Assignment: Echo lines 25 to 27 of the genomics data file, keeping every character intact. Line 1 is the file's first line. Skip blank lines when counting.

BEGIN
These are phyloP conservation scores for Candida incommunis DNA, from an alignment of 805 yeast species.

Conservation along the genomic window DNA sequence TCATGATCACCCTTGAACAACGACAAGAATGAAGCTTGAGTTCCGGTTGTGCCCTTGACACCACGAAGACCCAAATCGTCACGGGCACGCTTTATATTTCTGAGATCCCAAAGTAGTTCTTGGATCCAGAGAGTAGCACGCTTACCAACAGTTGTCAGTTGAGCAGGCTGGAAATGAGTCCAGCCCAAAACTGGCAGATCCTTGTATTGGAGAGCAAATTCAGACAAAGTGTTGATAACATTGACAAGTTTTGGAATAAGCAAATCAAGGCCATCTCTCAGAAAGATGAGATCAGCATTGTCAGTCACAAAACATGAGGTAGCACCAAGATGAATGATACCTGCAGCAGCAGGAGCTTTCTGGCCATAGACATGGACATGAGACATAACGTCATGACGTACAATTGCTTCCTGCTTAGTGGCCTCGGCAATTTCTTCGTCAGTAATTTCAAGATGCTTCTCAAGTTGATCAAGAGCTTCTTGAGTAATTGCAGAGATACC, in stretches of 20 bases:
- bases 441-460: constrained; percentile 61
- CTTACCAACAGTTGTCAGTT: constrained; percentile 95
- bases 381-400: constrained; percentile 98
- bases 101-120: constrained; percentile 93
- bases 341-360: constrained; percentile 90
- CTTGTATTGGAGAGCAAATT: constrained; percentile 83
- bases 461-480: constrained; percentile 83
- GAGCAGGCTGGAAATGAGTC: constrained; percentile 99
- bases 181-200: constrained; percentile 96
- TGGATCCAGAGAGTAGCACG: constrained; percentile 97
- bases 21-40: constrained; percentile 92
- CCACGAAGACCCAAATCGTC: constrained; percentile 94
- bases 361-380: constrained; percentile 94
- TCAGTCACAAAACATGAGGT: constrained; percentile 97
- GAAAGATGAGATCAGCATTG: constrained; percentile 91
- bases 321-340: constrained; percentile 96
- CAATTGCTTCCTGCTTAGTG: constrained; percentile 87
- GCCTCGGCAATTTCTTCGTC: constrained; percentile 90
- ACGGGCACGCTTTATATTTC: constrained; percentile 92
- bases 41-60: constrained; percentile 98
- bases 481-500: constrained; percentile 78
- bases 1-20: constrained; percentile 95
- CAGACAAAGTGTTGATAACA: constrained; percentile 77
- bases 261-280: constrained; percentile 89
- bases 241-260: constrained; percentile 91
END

- CAGACAAAGTGTTGATAACA: constrained; percentile 77
- bases 261-280: constrained; percentile 89
- bases 241-260: constrained; percentile 91